Monday, May 6th, 2013

Bomba Estéreo – Caribbean Power

Apologies, your editor has been in a bit of a slump…


Daniel Montesinos-Donaghy: With “Caribbean Power,” Bomba Estereo remind me of a less art-damaged Gang Gang Dance in their approach to genre fluxuation. The song finds the Bogotan unit coaxing all potential fixations out of a combination of cumbia rhythms and dub and dancehall riddims. “Power” moves assuredly through minutes of rolling bass, lurching drums and Liliana Saumet’s toasting before finally arriving at a serene final minute of glimmering synths and distortion loops. Genre lines blur until they fade away — but luckily, it does not deny the music’s main purpose: to move asses as much as minds.

Jonathan Bogart: A year past their splash, with maybe the least interesting song on the album, Bomba Estéreo’s virtues (thick, dazzling programming, heavy tropical beats and Liliana Saumet’s well-edged voice) are still in evidence, but both they and the current ñu-cumbia scene are so much more richer than this that I’m almost tempted to employ a Kinky comparison as a putdown.

Anthony Easton: I’ve done some reading and listened to this a few times, and I love it but feel absurdly unqualified to tell you why. The speed, the unrelenting quality of the vocals, the tension that exists in the idea that they might not be able to keep up, that it goes faster and faster without collapsing: all of these things and perhaps more.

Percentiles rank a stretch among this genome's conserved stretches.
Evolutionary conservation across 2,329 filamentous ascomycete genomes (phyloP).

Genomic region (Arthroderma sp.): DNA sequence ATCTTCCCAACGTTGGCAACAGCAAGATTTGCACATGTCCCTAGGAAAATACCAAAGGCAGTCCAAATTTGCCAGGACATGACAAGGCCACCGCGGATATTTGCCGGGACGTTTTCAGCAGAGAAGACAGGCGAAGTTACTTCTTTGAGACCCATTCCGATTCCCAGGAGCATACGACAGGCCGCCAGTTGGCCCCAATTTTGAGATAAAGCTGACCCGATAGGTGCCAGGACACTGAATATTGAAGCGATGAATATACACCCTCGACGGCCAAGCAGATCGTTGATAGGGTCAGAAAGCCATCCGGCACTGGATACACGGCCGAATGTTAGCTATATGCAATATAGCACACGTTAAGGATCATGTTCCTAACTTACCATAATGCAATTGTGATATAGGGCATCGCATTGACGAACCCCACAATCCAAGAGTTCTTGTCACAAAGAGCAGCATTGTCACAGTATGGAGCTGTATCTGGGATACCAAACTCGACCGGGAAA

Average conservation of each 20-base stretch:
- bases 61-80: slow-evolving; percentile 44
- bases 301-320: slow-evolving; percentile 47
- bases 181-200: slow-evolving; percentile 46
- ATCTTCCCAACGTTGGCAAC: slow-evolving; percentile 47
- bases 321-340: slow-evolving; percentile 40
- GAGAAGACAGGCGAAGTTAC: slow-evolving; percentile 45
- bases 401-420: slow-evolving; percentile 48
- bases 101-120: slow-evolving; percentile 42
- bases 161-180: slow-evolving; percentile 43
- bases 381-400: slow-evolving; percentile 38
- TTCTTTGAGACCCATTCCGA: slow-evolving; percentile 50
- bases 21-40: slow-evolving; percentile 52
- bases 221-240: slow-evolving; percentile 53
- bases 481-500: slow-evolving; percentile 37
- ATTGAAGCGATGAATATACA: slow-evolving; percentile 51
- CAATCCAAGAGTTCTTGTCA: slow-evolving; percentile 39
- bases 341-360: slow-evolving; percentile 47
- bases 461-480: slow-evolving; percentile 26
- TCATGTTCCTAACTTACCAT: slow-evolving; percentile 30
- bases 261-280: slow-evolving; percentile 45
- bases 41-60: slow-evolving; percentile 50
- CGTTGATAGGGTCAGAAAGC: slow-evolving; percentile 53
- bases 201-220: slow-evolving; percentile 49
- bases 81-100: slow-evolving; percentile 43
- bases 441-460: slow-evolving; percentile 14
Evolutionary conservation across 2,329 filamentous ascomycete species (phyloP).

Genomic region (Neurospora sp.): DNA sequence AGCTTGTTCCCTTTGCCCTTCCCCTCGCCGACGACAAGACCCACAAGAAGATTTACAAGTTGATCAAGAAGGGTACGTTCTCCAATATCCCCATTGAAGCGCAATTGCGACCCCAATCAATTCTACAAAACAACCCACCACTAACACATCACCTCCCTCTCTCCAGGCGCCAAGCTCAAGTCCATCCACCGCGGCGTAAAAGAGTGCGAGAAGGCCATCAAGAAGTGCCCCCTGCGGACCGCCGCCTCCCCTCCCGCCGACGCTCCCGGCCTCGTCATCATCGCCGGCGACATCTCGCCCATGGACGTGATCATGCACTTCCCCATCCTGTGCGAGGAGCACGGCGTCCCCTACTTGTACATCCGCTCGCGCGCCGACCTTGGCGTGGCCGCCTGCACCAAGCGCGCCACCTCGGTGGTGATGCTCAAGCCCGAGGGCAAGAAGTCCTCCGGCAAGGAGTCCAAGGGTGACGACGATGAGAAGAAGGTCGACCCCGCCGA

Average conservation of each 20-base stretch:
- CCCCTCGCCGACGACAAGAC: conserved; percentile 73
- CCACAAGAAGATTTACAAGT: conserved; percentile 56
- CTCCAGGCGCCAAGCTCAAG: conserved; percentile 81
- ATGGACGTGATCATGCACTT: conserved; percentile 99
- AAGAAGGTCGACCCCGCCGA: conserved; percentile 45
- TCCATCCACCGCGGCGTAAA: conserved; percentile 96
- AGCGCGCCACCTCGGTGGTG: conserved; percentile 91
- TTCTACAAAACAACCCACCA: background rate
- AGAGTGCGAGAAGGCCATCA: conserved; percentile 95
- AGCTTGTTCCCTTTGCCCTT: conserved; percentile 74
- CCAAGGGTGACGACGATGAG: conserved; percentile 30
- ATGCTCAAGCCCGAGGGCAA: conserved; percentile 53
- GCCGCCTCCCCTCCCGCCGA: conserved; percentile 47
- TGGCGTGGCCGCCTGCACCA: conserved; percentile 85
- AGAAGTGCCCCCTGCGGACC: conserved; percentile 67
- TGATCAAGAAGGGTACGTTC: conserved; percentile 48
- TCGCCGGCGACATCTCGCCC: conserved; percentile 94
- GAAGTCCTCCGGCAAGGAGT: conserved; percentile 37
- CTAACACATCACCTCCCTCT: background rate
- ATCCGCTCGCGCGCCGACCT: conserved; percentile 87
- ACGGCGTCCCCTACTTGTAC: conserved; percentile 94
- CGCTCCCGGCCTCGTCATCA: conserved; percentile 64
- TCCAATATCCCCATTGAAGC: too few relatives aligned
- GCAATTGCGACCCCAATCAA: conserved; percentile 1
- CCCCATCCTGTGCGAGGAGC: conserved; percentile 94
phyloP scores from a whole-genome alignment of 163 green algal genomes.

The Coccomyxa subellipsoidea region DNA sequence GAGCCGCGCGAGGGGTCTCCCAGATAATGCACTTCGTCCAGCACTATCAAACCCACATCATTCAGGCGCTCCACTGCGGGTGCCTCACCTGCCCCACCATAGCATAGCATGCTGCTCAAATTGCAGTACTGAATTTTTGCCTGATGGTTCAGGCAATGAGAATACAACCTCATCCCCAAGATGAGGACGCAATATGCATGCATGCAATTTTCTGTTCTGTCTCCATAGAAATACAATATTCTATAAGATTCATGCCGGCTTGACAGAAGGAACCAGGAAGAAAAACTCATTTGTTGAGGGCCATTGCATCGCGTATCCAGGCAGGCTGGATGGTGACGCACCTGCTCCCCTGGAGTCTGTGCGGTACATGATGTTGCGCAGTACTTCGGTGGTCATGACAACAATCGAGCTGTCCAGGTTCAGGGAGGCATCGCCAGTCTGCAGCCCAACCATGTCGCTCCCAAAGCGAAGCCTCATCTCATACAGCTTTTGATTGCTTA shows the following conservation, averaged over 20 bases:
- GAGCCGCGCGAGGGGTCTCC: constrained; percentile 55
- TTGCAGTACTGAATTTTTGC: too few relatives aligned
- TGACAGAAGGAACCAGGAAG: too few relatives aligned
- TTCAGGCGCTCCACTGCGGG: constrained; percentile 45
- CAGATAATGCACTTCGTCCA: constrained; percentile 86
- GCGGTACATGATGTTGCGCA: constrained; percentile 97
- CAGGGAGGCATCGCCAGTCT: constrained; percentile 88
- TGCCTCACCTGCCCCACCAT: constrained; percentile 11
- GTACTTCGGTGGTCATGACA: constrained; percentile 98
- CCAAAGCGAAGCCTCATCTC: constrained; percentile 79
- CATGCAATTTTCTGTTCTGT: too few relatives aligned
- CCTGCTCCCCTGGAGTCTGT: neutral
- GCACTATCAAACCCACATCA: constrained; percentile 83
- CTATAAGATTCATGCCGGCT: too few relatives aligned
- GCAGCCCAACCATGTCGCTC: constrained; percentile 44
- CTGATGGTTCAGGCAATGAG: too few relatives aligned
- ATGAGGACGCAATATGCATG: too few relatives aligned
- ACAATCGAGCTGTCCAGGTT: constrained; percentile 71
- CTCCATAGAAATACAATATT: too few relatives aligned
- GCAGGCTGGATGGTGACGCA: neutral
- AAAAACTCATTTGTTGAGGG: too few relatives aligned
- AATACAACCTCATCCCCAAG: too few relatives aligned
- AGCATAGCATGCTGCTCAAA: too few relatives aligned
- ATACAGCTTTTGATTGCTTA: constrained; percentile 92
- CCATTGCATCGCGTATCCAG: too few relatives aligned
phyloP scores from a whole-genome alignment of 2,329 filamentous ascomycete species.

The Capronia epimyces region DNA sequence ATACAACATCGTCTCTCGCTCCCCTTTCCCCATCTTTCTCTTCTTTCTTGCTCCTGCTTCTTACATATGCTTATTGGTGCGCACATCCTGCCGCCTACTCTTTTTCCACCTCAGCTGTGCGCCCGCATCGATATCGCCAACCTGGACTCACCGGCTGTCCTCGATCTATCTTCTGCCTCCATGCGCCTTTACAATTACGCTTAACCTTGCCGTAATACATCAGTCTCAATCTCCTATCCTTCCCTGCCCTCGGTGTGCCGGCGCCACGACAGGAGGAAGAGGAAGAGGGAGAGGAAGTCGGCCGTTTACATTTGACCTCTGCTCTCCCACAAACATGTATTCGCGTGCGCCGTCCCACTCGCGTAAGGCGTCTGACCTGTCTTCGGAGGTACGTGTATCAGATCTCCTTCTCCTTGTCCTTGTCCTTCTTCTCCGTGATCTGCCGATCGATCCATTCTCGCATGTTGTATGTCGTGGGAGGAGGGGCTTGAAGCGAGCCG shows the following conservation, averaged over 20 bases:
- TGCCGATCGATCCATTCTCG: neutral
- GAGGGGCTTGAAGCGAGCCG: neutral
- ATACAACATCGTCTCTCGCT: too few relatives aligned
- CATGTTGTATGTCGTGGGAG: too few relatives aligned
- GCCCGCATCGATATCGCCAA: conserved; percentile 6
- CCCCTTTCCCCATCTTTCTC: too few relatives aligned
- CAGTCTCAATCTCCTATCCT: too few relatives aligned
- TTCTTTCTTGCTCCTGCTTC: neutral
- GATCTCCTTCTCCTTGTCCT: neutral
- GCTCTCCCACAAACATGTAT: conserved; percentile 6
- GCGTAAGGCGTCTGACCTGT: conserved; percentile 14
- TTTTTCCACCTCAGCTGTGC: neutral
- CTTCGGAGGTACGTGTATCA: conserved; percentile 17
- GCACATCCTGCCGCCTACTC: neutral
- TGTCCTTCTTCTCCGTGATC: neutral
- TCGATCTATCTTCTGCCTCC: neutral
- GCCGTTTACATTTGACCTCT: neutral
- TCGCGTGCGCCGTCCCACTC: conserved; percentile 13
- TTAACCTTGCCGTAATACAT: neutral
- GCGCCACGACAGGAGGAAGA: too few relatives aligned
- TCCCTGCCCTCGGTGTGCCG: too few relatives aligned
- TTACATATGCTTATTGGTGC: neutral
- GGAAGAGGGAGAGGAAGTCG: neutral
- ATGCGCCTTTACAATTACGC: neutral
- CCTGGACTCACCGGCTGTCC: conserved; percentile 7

Alfred Soto: The keyboard whooshes and zooms keep the momentum going much better than the dancehall vocal.

Rebecca A. Gowns: When I work out, I prefer to listen to bouncy music, music with a beat, in a bit of a minor key, with a lady half-talking-half-singing over it. This song makes it into that coveted spot on my workout playlist, nestled in between Missy Elliot, Yelle and Uffie.

Brad Shoup: I could listen to Li Saumet pronounce the title in hundreds of iterations for the full length of the song. It’d sure beat that choppy squelch, which suggests nothing more than nu-metal.

Iain Mew: I love this for as long as it’s a face-off between the skittering progress of robot spiders and the force of sing-talking. Once the two make up and align forces, it’s nowhere near as exciting.

Reader average: [5] (2 votes)

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